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Friday, Nov. 11, 2022
We hope you all participated in Election Day in whatever way you are able. And we hope this year’s Voter Guide helped you navigate some of the races in central Virginia.
Republican Bob Good will continue to represent the 5th District of Virginia, while Democrat Abigail Spanberger will continue to represent the 7th in Congress.
In the counties of central Virginia, there were some competitive races in:
- Louisa County for the school board, Louisa Town Council and mayor of Mineral
- Orange Town Council seats
- Boards of supervisors in Prince Edward County
- Leadership positions in Farmville
Midterm elections matter and local elections for town councils and school boards and mayors matter too. Thanks for giving us your feedback about what you wanted to know from candidates. That said, there were many positions where candidates ran unopposed, or there were no candidates at all. As we think about our coverage of democracy moving forward, we’ll be continuing to focus on how communities engage with local government. And we’re looking forward to making an even more comprehensive voter guide in 2023.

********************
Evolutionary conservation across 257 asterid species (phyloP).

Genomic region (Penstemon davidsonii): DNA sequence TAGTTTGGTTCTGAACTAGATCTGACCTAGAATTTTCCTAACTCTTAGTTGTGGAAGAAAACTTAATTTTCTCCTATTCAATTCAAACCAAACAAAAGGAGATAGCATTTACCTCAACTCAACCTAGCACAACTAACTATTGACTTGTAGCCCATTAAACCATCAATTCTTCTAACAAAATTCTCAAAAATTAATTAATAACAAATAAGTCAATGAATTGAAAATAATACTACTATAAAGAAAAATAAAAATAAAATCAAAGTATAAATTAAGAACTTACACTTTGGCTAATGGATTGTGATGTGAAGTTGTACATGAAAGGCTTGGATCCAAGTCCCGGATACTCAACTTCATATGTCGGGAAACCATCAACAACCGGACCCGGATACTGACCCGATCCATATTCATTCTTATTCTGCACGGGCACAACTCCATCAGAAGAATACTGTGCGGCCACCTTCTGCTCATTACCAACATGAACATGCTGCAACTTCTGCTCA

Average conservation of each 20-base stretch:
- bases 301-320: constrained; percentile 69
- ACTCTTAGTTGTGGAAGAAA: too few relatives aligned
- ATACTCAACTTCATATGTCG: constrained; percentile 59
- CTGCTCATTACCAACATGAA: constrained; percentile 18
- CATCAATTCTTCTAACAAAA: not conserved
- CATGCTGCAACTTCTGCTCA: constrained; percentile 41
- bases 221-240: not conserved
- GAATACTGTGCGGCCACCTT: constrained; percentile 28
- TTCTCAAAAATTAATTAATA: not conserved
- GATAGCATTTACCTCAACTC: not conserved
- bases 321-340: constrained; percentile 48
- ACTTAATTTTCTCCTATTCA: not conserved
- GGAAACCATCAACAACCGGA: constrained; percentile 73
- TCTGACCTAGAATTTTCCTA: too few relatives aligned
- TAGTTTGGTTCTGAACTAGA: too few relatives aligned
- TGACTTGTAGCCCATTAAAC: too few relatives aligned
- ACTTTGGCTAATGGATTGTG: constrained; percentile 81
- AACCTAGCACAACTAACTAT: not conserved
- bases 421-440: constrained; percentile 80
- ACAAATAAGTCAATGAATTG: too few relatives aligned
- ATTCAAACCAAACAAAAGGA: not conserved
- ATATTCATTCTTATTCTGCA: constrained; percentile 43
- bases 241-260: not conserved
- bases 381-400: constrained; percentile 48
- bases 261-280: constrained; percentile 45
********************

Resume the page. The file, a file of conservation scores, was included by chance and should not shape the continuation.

Charlottesville Tomorrow must raise 350K by the end of the year to keep doing high-quality journalism in 2023. Join the 148 local renewing or new supporters that have already given to this community effort with your support today! We need your support, in any amount that works for your budget, for the continued production of our journalism and to keep our newsletter always free for everyone who signs up.
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Giving you information and context, along with on-the-ground perspectives on the issues that matter to you, is the north star for Charlottesville Tomorrow. As we consider the future of the city, we’ve got a new installment in Changing Charlottesville today. This one is about Belmont — once called “Belle Monte” — and how this neighborhood has changed over the years. It was the first neighborhood to see houses flipped and resold at much higher prices, in the early 2000s.
This whole project is about how the city has changed in the last decade, which we hope will help you imagine the future. Using data sets from the U.S. Census, the Bureau of Labor Statistics, the ALICE Project and the Charlottesville Open Data Portal, we’ve put numbers to some of the harder-to-see — or entirely invisible — shifts. And we’re giving you tools to explore the data for yourself.
Here are some other neighborhoods to explore:
It has expanded with townhouses and apartments since its first single family homes were built in the 1960s.
Rezoning efforts here could help create more housing for students, and alleviate housing pressure on other parts of town.
The neighborhood was named for wealthy and educated Black families, “the Stars.” Here’s how it has changed.
Thanks so much for joining us — and please stay safe in the storm! (Here’s where you can find updated information from NBC19.)
Angilee Shah, editor-in-chief